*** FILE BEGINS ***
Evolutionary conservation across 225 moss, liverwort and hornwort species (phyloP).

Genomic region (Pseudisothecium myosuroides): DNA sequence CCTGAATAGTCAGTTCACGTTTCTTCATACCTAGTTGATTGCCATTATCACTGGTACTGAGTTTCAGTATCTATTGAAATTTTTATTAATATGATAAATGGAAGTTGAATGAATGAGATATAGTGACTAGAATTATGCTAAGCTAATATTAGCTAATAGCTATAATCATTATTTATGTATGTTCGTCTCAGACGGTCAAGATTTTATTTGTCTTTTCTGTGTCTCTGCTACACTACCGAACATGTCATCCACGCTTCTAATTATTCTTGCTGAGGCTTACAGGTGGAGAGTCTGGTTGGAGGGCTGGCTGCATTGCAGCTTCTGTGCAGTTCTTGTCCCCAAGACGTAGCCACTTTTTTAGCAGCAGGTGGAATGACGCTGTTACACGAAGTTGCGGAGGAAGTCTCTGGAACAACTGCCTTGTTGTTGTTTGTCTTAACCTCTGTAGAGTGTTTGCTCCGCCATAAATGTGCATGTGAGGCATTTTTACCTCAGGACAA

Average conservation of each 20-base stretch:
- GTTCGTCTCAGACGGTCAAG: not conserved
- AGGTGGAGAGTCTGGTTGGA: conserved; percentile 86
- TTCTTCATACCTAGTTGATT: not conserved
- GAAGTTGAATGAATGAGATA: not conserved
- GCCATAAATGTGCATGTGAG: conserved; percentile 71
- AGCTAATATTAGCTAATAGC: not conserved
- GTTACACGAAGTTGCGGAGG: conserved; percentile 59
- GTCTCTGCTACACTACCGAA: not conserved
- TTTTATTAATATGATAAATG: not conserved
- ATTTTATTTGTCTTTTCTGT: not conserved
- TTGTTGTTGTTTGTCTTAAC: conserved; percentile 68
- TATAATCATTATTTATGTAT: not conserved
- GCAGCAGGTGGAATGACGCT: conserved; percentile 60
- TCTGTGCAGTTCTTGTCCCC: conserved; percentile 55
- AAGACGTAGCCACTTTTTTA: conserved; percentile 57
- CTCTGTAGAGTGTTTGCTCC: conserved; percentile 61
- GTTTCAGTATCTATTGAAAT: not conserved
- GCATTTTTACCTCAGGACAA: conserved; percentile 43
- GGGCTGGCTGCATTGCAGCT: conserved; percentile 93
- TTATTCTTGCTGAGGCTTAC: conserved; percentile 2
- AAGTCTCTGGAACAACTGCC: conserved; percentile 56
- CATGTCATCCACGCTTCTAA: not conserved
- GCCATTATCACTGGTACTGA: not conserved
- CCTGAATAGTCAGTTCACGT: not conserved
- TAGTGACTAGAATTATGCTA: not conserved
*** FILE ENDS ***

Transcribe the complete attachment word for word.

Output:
Evolutionary conservation across 225 moss, liverwort and hornwort species (phyloP).

Genomic region (Pseudisothecium myosuroides): DNA sequence CCTGAATAGTCAGTTCACGTTTCTTCATACCTAGTTGATTGCCATTATCACTGGTACTGAGTTTCAGTATCTATTGAAATTTTTATTAATATGATAAATGGAAGTTGAATGAATGAGATATAGTGACTAGAATTATGCTAAGCTAATATTAGCTAATAGCTATAATCATTATTTATGTATGTTCGTCTCAGACGGTCAAGATTTTATTTGTCTTTTCTGTGTCTCTGCTACACTACCGAACATGTCATCCACGCTTCTAATTATTCTTGCTGAGGCTTACAGGTGGAGAGTCTGGTTGGAGGGCTGGCTGCATTGCAGCTTCTGTGCAGTTCTTGTCCCCAAGACGTAGCCACTTTTTTAGCAGCAGGTGGAATGACGCTGTTACACGAAGTTGCGGAGGAAGTCTCTGGAACAACTGCCTTGTTGTTGTTTGTCTTAACCTCTGTAGAGTGTTTGCTCCGCCATAAATGTGCATGTGAGGCATTTTTACCTCAGGACAA

Average conservation of each 20-base stretch:
- GTTCGTCTCAGACGGTCAAG: not conserved
- AGGTGGAGAGTCTGGTTGGA: conserved; percentile 86
- TTCTTCATACCTAGTTGATT: not conserved
- GAAGTTGAATGAATGAGATA: not conserved
- GCCATAAATGTGCATGTGAG: conserved; percentile 71
- AGCTAATATTAGCTAATAGC: not conserved
- GTTACACGAAGTTGCGGAGG: conserved; percentile 59
- GTCTCTGCTACACTACCGAA: not conserved
- TTTTATTAATATGATAAATG: not conserved
- ATTTTATTTGTCTTTTCTGT: not conserved
- TTGTTGTTGTTTGTCTTAAC: conserved; percentile 68
- TATAATCATTATTTATGTAT: not conserved
- GCAGCAGGTGGAATGACGCT: conserved; percentile 60
- TCTGTGCAGTTCTTGTCCCC: conserved; percentile 55
- AAGACGTAGCCACTTTTTTA: conserved; percentile 57
- CTCTGTAGAGTGTTTGCTCC: conserved; percentile 61
- GTTTCAGTATCTATTGAAAT: not conserved
- GCATTTTTACCTCAGGACAA: conserved; percentile 43
- GGGCTGGCTGCATTGCAGCT: conserved; percentile 93
- TTATTCTTGCTGAGGCTTAC: conserved; percentile 2
- AAGTCTCTGGAACAACTGCC: conserved; percentile 56
- CATGTCATCCACGCTTCTAA: not conserved
- GCCATTATCACTGGTACTGA: not conserved
- CCTGAATAGTCAGTTCACGT: not conserved
- TAGTGACTAGAATTATGCTA: not conserved